Media Contact: Michael Hansen, 205-320-9670, [email protected]

New Film Calls Attention to Pollution, Injustice

May 23, 2014

BIRMINGHAM, Ala. — “If there’s anything this documentary can do, I hope it will be to save our children, our next generation. Those are the final words in “Toxic City: Birmingham’s Dirty Secret,” a heartbreaking 26-minute documentary about families fighting for their lives in Birmingham’s most polluted neighborhoods. The short film was produced by GASP, a health advocacy organization for clean air, and directed by award-winning Alabama filmmaker Hunter Nichols.

Toxic City will premiere Thursday, June 12 at 6:30 p.m. at the historic Carver Theatre. Regular admission tickets are $15; student tickets are $5. GASP is hosting a VIP Reception for $50 at 5:30 p.m., which includes complimentary hors d’oeuvres, wine, beer and the chance to meet special guests, such as the stars of the film. A panel discussion featuring civic and business leaders will follow the film premiere at the Carver Theatre from 7 to 8 p.m.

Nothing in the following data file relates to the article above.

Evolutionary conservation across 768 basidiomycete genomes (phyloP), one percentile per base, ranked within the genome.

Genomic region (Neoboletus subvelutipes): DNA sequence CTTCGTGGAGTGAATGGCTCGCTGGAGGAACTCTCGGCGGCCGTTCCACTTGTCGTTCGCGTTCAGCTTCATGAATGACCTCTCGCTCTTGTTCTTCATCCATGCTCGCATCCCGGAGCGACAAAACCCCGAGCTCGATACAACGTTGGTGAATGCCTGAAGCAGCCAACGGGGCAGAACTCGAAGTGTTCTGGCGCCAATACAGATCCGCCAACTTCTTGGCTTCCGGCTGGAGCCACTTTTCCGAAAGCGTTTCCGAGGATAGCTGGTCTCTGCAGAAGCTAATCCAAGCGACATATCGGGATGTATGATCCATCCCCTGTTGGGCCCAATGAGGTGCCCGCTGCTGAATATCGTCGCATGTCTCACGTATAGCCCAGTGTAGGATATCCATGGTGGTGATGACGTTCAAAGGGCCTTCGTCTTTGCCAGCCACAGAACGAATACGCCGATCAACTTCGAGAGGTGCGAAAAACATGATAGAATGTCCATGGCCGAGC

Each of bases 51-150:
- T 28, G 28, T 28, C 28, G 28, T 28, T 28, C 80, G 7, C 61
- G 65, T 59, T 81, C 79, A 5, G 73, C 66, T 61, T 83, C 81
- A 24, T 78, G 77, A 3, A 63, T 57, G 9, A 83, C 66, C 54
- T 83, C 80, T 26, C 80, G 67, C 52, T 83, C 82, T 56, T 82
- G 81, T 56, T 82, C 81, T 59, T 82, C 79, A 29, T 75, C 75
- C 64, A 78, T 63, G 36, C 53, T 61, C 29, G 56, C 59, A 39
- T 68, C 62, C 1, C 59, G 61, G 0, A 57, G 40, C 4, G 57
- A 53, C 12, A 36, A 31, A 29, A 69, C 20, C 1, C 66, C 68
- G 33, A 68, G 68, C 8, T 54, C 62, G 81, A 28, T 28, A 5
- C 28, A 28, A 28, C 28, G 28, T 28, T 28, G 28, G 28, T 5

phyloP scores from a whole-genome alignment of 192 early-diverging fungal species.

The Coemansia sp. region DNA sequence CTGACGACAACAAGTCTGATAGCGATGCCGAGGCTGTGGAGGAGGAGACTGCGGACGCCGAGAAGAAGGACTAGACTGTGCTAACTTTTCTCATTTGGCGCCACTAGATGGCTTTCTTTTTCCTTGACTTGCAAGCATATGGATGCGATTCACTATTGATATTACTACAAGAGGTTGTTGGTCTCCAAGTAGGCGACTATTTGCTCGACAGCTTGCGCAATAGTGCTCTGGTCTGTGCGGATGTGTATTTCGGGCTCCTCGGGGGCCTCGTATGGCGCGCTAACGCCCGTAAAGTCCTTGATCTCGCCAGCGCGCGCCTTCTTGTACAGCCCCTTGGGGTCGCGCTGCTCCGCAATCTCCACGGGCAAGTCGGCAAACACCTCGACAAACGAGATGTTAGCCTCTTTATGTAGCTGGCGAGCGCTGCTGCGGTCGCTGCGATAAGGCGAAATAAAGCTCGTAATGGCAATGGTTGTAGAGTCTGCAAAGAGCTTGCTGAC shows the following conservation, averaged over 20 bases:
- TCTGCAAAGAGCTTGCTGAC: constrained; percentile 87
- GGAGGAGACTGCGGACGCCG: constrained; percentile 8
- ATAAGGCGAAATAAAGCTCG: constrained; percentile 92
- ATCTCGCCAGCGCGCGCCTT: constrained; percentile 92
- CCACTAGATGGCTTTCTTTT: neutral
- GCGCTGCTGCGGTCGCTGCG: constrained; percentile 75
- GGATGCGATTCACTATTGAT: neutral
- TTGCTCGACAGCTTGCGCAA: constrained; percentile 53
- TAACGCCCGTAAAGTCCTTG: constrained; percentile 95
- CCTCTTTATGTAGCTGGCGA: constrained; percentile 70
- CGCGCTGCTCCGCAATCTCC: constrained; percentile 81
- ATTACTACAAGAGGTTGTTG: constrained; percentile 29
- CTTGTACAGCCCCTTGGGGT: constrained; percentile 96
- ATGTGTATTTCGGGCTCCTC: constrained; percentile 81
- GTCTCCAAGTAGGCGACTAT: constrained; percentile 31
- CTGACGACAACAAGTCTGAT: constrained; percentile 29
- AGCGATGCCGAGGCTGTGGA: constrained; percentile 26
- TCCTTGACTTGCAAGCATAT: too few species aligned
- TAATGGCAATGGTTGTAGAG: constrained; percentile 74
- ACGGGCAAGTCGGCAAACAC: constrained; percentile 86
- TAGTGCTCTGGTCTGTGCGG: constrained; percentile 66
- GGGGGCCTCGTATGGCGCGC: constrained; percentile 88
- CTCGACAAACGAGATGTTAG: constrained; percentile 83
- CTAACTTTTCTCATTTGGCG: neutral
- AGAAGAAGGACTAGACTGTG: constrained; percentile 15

“We produced Toxic City to raise awareness about the tragic and unresolved deadly contamination in neighborhoods north of downtown Birmingham,” said GASP Executive Director Dr. Stacie M. Propst. “All of our communities deserve to be heard, and all of our destinies are tied together.”

Collegeville, Fairmont, Harriman Park and North Birmingham — four of the poorest areas in Birmingham — are a part of an EPA-designated Superfund Site, boxed in by heavy industry, where soot and chemicals rain down on residents and their property.

“I was shocked to see that air pollution in those areas could reach such levels that it covered people’s homes in black soot,” said Nichols. I’m still shocked various agencies designed to protect human health seem to shrug this off and tell people to go see a doctor.”

One resident describes the problem as “a continuation of the struggle for justice.” Racial zoning maps from the early-20th century reveal that African-Americans in particular were quarantined to these toxic areas during segregation. Many have been trying to get out for decades, but cannot afford to move.

“Anyone who sees Toxic City will be compelled to act in concert with GASP and community leaders to alter the fate of these families and, ultimately, the fate of everyone who lives and works in the greater-Birmingham area,” Dr. Propst explained.

For tickets and further information, visit


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